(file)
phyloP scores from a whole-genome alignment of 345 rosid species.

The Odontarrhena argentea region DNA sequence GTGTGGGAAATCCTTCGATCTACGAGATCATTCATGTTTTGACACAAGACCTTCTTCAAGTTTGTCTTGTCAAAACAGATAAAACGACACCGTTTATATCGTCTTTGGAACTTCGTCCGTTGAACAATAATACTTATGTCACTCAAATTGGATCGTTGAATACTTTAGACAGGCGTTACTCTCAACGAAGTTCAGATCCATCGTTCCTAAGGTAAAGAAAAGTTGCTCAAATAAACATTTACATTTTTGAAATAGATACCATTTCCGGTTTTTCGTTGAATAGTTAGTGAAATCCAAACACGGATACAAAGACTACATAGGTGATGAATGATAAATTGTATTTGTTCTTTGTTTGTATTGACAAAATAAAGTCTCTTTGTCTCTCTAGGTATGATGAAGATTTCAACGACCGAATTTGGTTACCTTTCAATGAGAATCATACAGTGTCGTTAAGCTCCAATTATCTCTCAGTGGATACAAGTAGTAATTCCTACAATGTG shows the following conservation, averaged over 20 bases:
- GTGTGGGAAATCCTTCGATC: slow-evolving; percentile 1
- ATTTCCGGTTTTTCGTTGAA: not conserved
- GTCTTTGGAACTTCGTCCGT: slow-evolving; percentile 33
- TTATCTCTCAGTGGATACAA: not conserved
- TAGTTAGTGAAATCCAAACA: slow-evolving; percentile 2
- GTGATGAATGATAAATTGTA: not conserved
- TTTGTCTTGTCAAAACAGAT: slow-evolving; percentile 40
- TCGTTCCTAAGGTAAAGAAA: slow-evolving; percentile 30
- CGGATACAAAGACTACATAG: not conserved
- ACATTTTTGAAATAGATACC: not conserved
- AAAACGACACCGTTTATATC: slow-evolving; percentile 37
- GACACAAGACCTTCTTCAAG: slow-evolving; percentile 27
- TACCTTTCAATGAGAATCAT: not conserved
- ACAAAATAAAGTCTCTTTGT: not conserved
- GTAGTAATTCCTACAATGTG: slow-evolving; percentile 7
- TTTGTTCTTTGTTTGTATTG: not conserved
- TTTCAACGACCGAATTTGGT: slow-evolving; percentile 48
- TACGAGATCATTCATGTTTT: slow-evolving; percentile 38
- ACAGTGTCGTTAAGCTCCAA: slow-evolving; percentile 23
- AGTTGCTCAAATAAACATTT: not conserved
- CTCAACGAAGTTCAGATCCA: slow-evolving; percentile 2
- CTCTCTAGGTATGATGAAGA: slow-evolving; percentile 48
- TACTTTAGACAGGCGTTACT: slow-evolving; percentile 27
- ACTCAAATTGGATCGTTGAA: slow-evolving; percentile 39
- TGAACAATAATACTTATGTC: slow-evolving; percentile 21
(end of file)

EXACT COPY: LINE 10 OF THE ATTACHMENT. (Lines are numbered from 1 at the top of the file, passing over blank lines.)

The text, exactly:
- TCGTTCCTAAGGTAAAGAAA: slow-evolving; percentile 30